- the Anti-Money Laundering Regulations, 2008, as amended
- the Anti-Money Laundering and Terrorist Financing Code of Practice, 2008, as amended; and
- related legislation such as the Proliferation Financing (Prohibition) Act, 2009
4. What is the nature of the sanctions regime in British Virgin Islands?
The most frequently applied measures are:
- arms embargoes and bans on associated technical assistance, training and financing
- bans on exporting equipment that might be used for internal repression export controls
- asset freezes and financial sanctions on designated individuals and corporate entities
- travel bans on named individuals
- bans on imports of raw materials or goods from the sanctions target
In general terms, it is a criminal offense to:
- deal with funds or economic resources belonging to, owned, held or controlled by a designated person, if it is known, or if you have reasonable cause to suspect, that you are dealing with such funds or economic resources
- make funds available to, or for the benefit of, a designated person if it is known, or if you have reasonable cause to suspect, that you are making funds so available
- make economic funds available to, or for the benefit of, a designated person if it is known, or if you have reasonable cause to suspect, that you are making economic resources so available and, in the case of making economic resources available to a designated person, that the designated person would be likely to exchange the economic resources, or use them in exchange, for funds, goods or services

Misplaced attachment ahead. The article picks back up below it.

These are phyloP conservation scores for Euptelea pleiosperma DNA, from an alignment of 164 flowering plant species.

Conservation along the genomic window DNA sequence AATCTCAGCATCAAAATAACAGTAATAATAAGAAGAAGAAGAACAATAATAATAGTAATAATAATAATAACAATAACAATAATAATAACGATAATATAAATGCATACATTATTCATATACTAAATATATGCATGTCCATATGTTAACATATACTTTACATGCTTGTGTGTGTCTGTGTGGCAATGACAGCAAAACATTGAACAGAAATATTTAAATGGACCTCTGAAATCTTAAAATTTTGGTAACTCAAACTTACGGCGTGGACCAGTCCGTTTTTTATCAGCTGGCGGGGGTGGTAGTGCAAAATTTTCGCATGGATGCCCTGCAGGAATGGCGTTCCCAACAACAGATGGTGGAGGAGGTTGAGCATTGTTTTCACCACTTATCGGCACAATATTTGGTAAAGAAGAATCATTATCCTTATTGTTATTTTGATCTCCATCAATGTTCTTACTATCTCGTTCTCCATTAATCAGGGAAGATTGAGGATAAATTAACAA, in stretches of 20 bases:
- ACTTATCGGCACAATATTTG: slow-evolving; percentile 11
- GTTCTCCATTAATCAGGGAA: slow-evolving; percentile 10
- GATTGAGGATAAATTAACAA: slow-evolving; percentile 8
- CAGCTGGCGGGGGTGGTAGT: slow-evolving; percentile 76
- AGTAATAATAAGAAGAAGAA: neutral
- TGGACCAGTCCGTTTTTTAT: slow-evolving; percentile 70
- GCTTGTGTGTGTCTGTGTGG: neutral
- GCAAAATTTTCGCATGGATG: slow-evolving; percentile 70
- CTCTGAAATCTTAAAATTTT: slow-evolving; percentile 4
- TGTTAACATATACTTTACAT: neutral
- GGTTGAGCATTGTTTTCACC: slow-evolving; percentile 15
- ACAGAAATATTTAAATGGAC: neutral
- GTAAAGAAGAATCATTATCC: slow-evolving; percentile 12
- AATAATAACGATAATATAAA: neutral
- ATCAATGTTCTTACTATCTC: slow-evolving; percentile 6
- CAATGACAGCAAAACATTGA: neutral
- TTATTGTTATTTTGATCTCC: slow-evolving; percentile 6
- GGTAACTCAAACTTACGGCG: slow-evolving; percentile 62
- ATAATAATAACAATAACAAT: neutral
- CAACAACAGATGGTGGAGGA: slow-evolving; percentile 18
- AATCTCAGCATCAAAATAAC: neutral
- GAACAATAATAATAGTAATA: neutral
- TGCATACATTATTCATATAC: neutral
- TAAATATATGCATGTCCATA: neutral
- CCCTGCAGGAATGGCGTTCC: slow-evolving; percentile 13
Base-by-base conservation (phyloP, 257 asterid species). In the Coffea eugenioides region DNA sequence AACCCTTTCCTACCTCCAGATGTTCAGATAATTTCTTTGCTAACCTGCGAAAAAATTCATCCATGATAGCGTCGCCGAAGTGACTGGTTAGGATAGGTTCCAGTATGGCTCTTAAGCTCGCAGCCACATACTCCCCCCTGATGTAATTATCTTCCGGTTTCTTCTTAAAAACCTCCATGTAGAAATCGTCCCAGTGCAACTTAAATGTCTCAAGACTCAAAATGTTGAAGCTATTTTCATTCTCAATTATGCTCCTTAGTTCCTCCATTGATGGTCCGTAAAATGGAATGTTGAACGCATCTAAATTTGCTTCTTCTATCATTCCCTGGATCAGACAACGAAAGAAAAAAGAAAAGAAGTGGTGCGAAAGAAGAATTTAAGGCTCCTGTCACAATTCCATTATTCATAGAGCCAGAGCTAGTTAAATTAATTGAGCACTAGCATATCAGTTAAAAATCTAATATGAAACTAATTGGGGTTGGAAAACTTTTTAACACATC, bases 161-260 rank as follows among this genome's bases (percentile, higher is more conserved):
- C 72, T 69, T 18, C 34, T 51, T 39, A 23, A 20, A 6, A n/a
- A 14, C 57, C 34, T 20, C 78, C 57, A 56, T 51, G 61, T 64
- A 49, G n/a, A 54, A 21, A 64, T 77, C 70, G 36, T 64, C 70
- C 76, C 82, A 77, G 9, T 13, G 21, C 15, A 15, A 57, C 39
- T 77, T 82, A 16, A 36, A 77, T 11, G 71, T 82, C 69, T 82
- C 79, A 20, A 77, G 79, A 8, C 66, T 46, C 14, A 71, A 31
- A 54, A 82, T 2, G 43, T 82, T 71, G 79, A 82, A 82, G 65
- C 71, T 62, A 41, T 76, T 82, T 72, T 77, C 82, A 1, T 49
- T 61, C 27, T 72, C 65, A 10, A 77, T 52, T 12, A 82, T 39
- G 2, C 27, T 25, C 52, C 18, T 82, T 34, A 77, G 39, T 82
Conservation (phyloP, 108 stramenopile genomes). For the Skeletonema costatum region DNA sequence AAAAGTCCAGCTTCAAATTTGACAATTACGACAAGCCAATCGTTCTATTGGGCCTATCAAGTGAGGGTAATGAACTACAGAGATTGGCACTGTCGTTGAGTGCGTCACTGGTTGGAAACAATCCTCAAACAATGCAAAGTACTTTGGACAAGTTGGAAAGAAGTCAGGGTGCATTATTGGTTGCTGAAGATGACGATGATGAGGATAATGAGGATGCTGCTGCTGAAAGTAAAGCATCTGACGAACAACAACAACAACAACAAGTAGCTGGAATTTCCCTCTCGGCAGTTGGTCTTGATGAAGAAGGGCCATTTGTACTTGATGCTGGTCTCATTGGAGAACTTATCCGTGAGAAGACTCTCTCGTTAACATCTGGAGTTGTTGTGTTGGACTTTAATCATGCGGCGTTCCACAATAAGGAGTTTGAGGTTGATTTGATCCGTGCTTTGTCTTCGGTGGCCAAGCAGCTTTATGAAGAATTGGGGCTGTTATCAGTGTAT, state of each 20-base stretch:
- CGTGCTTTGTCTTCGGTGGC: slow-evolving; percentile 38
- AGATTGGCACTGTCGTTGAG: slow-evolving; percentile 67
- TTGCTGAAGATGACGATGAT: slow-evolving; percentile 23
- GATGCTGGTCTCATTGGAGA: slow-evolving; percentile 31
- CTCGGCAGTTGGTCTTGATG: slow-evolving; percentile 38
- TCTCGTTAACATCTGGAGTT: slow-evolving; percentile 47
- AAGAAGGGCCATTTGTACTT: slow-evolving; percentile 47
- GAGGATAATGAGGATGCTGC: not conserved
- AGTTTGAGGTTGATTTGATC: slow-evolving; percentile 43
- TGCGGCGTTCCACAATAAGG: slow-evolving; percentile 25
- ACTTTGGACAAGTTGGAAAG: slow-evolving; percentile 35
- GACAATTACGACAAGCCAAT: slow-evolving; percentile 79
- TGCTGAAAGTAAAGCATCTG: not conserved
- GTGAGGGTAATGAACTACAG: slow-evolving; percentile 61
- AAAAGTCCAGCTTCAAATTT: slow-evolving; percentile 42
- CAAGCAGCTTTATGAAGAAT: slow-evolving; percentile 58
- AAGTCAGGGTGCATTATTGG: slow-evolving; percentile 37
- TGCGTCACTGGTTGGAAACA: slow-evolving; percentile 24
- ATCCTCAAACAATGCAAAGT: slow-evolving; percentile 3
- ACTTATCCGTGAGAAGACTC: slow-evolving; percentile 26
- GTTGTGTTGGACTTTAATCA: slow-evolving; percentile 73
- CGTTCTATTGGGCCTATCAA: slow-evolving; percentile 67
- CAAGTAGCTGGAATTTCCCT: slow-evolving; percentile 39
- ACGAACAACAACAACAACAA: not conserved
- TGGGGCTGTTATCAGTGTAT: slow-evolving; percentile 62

5. Does British Virgin Islands maintain a list of sanctioned individuals and entities?
The Governor of the British Virgin Islands has a duty to publish a list of designated persons and ensure that the list is kept up to date.
6. Are there any other lists related to sanctions?
Yes. The lists generated by the Office of Financial Sanctions Implementation, the Home Office, and the Department for International Trade in the UK are relevant.